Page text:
Campus Perks You Miss with an Online Engineering Masters
Shawn Wasserman posted on July 23, 2014 |

Ryan Connolly inspecting a student Jamaal Montasser’s frame in Stanford’s Product Realization Lab. Courtesy of Stanford University and Kurt Hickman.

Online masters are perhaps the best option for the working engineer. The convenience of studying when your business schedule permits is a big draw to professionals. You will walk away from the experience with the same knowledge, degree, and prestige. But will it be the same experience?

By taking your Masters online there are aspects of college life you will miss. Roads not taken, so to speak. You may never know who you could have met, what you could have done, and where you would have ended up if you hadn’t taken your courses from your desk or sofa.

The Labs

The world is full of people with different learning styles. For those that prefer to do, labs are an important part of their education.

A great example is the Product Realization Lab, open to Mechanical Masters students at Stanford. Thanks to Masters Student Ryan Connolly (back in 2001), the lab gained fame for teaching students to build their own bikes from scratch. After teaching himself to build the frame and the tools required for mass bicycle production, Connolly’s passion became the University’s realization course. A course still taught today.

Students go from blueprints, to design, to manufacturing lessons, learning to manage the business design cycle. For those that tend to gloss over the text and lectures online, physically bringing a bike into existence might be a better route.

The Software

Siemens’s PLM tool Teamcenter which will be used in Oakland’s PLM applications course. Courtesy of Oakland University and Siemens.

Software isn’t cheap and 30-day trials can pass by a busy engineer in a flash. This is where studying on campus can become invaluable. A quick trip to a computer lab can offer students access to a vast range of CAE software they could never hope to afford on their own.

Additionally, many schools will offer courses to teach these (often complicated) software packages. Take Oakland University’s Industrial and Systems Engineering program, for example. The program offers courses in which it teaches Siemens’ Teamcenter and Process Simulate-Robotics PLM software. These packages could take months to learn on your own and there is no guarantee you’d learn to use them correctly in the end.

In fact, I myself taught such a course at the University of Guelph on SimaPro, an environmental life cycle assessment software tool. Being the only person qualified to teach the software at the time it was an honor to pass on my hard earned knowledge. But it is a software I would never have learned in the first place had I not studied on-campus.

Though virtual machines, video lectures and screen sharing can do a lot to teach a program, nothing beats the hands on approach of having a TA, professor or tutor at your disposal.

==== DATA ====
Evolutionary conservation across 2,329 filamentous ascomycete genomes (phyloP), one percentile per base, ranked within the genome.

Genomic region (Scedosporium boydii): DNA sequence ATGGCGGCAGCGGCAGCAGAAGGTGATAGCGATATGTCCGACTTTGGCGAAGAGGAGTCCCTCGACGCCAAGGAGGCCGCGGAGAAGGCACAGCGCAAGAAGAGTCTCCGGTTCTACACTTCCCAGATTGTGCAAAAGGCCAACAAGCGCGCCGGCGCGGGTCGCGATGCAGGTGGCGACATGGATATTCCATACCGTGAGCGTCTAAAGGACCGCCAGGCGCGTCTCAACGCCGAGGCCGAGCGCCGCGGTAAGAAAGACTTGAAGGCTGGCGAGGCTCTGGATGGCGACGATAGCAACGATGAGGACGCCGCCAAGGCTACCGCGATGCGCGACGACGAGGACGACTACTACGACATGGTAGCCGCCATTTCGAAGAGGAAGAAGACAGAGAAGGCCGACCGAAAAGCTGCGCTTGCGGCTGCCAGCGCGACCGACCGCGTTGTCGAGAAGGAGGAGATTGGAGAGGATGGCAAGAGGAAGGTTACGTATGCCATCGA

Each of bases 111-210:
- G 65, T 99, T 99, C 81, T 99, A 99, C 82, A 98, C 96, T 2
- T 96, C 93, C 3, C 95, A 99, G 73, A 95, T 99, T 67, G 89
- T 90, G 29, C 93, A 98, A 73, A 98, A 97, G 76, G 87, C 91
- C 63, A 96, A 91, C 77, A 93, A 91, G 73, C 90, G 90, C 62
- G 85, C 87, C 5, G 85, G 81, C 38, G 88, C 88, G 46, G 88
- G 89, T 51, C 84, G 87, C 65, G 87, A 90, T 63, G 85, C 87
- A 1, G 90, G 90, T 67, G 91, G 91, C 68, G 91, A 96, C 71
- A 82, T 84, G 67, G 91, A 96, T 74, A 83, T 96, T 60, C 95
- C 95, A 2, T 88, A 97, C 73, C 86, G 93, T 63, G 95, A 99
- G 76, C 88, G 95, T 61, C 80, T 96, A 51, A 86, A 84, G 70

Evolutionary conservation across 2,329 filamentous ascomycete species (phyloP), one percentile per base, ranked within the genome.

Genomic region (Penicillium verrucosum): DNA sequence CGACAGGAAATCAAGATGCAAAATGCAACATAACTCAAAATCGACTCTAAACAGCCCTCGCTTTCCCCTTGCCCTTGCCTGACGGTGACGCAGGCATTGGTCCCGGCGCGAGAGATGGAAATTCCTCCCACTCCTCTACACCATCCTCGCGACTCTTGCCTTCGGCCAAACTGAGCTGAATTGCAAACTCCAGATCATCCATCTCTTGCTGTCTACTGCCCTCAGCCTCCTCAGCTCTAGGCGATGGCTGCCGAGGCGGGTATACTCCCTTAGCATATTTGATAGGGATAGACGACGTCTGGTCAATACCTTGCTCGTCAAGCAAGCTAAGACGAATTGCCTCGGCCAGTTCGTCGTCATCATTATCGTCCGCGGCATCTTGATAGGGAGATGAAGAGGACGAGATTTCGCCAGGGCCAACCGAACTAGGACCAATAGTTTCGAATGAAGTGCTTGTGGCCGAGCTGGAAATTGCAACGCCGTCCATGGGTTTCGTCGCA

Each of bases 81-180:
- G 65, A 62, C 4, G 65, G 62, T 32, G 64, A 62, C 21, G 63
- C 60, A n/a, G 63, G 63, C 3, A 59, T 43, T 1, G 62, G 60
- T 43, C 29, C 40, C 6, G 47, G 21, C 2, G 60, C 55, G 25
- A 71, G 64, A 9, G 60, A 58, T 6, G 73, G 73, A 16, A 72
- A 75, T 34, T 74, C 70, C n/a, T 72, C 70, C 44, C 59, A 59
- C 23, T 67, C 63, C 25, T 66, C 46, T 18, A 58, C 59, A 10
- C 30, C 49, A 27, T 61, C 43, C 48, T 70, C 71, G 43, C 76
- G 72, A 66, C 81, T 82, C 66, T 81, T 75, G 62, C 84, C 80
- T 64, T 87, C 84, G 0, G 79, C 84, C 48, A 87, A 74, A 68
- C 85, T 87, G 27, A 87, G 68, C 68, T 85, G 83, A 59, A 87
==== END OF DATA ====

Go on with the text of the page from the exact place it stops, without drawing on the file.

The People

Campus life is all about making connections and developing your network. From the exchange programs, clubs, study groups, and the guy that sat next to you in differential equations, you are going to meet new and interesting people.

Though the same might be true of the online world, an online connection just isn’t the same. Would Blackberry exist if Mike Lazaridis and Doug Fregin had met Michael Barnstijn in a Waterloo distance education program? Would Facebook exist if Zuckerberg had meet Eduardo Saverin, Andrew McCollum, Dustin Moskovitz and Chris Hughes through a Harvard forum?

Never underestimate the network of people you will meet throughout your life; and while online interaction can help you maintain a friendship, it may not be the best place to start.

The Sit-in Opportunities

PK Clean depolymerization plant in Salt Lake City. Courtesy of MIT and PK Clean.

When MIT MBA student Priyanka Bakaya sat in on her chemical engineering friend’s class on Energy Ventures, a light bulb went off. She was finally able to see a path towards her entrepreneurship. Remembering her family friend Percy Kean’s invention for depolymerization, she signed into the program and started her own company.

This type of connection would not have been possible taking a masters online. There is no easy way to “sit-in” on a class online like Bakaya did in real life. Typically everything is password protected and gated within online classrooms. Without coming to class, her first PK Clean depolymerisation plant in Salt Lake City might have remained a dream.

The Decision

There is nothing wrong with an online masters. They are certainly the best option for busy working professionals. However, they are not the best option for everyone.

When making the decision, take the time to figure out if that on-campus education is really out of the question. Weigh the pros and cons of an on-campus program for both your personal life and current employment. It should clarify your decision and perhaps open you up to opportunities you might have missed otherwise.

Sources MIT, Oakland 1, Stanford

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